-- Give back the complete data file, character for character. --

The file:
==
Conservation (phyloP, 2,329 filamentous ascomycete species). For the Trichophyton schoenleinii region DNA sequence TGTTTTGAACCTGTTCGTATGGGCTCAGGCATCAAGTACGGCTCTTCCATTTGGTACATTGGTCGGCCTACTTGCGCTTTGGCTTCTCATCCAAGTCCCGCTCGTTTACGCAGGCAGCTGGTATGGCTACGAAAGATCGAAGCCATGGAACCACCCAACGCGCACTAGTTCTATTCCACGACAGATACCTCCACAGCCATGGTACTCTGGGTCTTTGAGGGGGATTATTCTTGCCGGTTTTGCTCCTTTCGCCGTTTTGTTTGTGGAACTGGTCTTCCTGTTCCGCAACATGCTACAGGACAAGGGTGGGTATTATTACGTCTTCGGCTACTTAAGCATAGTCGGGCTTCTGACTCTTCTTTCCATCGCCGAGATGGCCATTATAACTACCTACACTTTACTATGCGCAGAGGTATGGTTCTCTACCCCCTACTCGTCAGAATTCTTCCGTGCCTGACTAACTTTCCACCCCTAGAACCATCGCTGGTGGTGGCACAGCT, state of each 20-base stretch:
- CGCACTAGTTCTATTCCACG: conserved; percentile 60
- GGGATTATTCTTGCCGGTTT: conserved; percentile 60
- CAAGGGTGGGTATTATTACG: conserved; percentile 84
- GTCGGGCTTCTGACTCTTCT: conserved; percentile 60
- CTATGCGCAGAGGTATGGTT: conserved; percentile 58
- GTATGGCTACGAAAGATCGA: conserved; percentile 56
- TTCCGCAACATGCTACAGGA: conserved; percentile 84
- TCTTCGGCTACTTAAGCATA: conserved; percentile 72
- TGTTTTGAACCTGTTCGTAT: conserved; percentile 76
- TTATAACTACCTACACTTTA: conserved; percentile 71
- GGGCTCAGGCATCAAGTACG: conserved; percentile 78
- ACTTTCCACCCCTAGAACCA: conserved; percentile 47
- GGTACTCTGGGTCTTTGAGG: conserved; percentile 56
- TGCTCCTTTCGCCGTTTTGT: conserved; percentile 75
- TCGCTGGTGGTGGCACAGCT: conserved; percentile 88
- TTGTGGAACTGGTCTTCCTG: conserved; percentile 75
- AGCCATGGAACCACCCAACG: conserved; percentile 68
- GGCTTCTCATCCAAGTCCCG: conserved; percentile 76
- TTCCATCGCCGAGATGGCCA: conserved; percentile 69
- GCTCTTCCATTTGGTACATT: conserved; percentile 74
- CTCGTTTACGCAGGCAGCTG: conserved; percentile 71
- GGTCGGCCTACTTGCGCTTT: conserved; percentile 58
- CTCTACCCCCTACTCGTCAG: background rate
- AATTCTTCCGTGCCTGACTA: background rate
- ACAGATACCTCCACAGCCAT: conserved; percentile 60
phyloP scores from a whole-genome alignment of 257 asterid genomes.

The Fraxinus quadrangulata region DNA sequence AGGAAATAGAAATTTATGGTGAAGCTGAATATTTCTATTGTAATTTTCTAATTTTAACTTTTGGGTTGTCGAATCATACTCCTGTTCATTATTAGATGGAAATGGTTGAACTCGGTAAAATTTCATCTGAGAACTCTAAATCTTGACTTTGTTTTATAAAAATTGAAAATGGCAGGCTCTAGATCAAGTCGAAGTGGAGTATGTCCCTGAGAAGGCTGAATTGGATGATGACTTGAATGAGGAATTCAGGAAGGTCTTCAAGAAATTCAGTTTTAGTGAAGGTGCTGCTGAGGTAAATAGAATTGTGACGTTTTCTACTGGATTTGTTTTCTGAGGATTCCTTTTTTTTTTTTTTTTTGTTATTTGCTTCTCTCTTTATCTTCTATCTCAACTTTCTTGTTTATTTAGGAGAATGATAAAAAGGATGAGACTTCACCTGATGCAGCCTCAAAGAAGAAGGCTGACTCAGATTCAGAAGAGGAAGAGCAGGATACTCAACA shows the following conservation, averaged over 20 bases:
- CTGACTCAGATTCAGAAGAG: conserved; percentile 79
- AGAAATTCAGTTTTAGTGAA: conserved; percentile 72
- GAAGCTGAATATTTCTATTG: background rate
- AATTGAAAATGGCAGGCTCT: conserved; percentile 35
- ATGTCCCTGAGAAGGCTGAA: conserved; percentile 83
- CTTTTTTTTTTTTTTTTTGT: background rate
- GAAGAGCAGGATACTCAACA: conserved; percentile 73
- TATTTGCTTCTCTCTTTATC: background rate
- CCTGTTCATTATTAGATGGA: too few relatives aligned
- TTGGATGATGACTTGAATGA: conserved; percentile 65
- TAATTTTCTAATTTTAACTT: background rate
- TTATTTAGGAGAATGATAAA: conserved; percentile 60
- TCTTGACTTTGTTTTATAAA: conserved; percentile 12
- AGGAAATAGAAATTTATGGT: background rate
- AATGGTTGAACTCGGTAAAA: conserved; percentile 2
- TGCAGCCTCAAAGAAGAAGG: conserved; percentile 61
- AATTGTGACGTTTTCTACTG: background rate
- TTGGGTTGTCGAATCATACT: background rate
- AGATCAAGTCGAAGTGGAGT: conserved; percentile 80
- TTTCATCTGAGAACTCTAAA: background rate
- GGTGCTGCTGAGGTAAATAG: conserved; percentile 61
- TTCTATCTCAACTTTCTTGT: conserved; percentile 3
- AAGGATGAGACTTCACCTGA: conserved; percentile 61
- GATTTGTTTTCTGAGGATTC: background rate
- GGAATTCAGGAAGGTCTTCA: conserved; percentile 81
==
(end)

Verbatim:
Conservation (phyloP, 2,329 filamentous ascomycete species). For the Trichophyton schoenleinii region DNA sequence TGTTTTGAACCTGTTCGTATGGGCTCAGGCATCAAGTACGGCTCTTCCATTTGGTACATTGGTCGGCCTACTTGCGCTTTGGCTTCTCATCCAAGTCCCGCTCGTTTACGCAGGCAGCTGGTATGGCTACGAAAGATCGAAGCCATGGAACCACCCAACGCGCACTAGTTCTATTCCACGACAGATACCTCCACAGCCATGGTACTCTGGGTCTTTGAGGGGGATTATTCTTGCCGGTTTTGCTCCTTTCGCCGTTTTGTTTGTGGAACTGGTCTTCCTGTTCCGCAACATGCTACAGGACAAGGGTGGGTATTATTACGTCTTCGGCTACTTAAGCATAGTCGGGCTTCTGACTCTTCTTTCCATCGCCGAGATGGCCATTATAACTACCTACACTTTACTATGCGCAGAGGTATGGTTCTCTACCCCCTACTCGTCAGAATTCTTCCGTGCCTGACTAACTTTCCACCCCTAGAACCATCGCTGGTGGTGGCACAGCT, state of each 20-base stretch:
- CGCACTAGTTCTATTCCACG: conserved; percentile 60
- GGGATTATTCTTGCCGGTTT: conserved; percentile 60
- CAAGGGTGGGTATTATTACG: conserved; percentile 84
- GTCGGGCTTCTGACTCTTCT: conserved; percentile 60
- CTATGCGCAGAGGTATGGTT: conserved; percentile 58
- GTATGGCTACGAAAGATCGA: conserved; percentile 56
- TTCCGCAACATGCTACAGGA: conserved; percentile 84
- TCTTCGGCTACTTAAGCATA: conserved; percentile 72
- TGTTTTGAACCTGTTCGTAT: conserved; percentile 76
- TTATAACTACCTACACTTTA: conserved; percentile 71
- GGGCTCAGGCATCAAGTACG: conserved; percentile 78
- ACTTTCCACCCCTAGAACCA: conserved; percentile 47
- GGTACTCTGGGTCTTTGAGG: conserved; percentile 56
- TGCTCCTTTCGCCGTTTTGT: conserved; percentile 75
- TCGCTGGTGGTGGCACAGCT: conserved; percentile 88
- TTGTGGAACTGGTCTTCCTG: conserved; percentile 75
- AGCCATGGAACCACCCAACG: conserved; percentile 68
- GGCTTCTCATCCAAGTCCCG: conserved; percentile 76
- TTCCATCGCCGAGATGGCCA: conserved; percentile 69
- GCTCTTCCATTTGGTACATT: conserved; percentile 74
- CTCGTTTACGCAGGCAGCTG: conserved; percentile 71
- GGTCGGCCTACTTGCGCTTT: conserved; percentile 58
- CTCTACCCCCTACTCGTCAG: background rate
- AATTCTTCCGTGCCTGACTA: background rate
- ACAGATACCTCCACAGCCAT: conserved; percentile 60
phyloP scores from a whole-genome alignment of 257 asterid genomes.

The Fraxinus quadrangulata region DNA sequence AGGAAATAGAAATTTATGGTGAAGCTGAATATTTCTATTGTAATTTTCTAATTTTAACTTTTGGGTTGTCGAATCATACTCCTGTTCATTATTAGATGGAAATGGTTGAACTCGGTAAAATTTCATCTGAGAACTCTAAATCTTGACTTTGTTTTATAAAAATTGAAAATGGCAGGCTCTAGATCAAGTCGAAGTGGAGTATGTCCCTGAGAAGGCTGAATTGGATGATGACTTGAATGAGGAATTCAGGAAGGTCTTCAAGAAATTCAGTTTTAGTGAAGGTGCTGCTGAGGTAAATAGAATTGTGACGTTTTCTACTGGATTTGTTTTCTGAGGATTCCTTTTTTTTTTTTTTTTTGTTATTTGCTTCTCTCTTTATCTTCTATCTCAACTTTCTTGTTTATTTAGGAGAATGATAAAAAGGATGAGACTTCACCTGATGCAGCCTCAAAGAAGAAGGCTGACTCAGATTCAGAAGAGGAAGAGCAGGATACTCAACA shows the following conservation, averaged over 20 bases:
- CTGACTCAGATTCAGAAGAG: conserved; percentile 79
- AGAAATTCAGTTTTAGTGAA: conserved; percentile 72
- GAAGCTGAATATTTCTATTG: background rate
- AATTGAAAATGGCAGGCTCT: conserved; percentile 35
- ATGTCCCTGAGAAGGCTGAA: conserved; percentile 83
- CTTTTTTTTTTTTTTTTTGT: background rate
- GAAGAGCAGGATACTCAACA: conserved; percentile 73
- TATTTGCTTCTCTCTTTATC: background rate
- CCTGTTCATTATTAGATGGA: too few relatives aligned
- TTGGATGATGACTTGAATGA: conserved; percentile 65
- TAATTTTCTAATTTTAACTT: background rate
- TTATTTAGGAGAATGATAAA: conserved; percentile 60
- TCTTGACTTTGTTTTATAAA: conserved; percentile 12
- AGGAAATAGAAATTTATGGT: background rate
- AATGGTTGAACTCGGTAAAA: conserved; percentile 2
- TGCAGCCTCAAAGAAGAAGG: conserved; percentile 61
- AATTGTGACGTTTTCTACTG: background rate
- TTGGGTTGTCGAATCATACT: background rate
- AGATCAAGTCGAAGTGGAGT: conserved; percentile 80
- TTTCATCTGAGAACTCTAAA: background rate
- GGTGCTGCTGAGGTAAATAG: conserved; percentile 61
- TTCTATCTCAACTTTCTTGT: conserved; percentile 3
- AAGGATGAGACTTCACCTGA: conserved; percentile 61
- GATTTGTTTTCTGAGGATTC: background rate
- GGAATTCAGGAAGGTCTTCA: conserved; percentile 81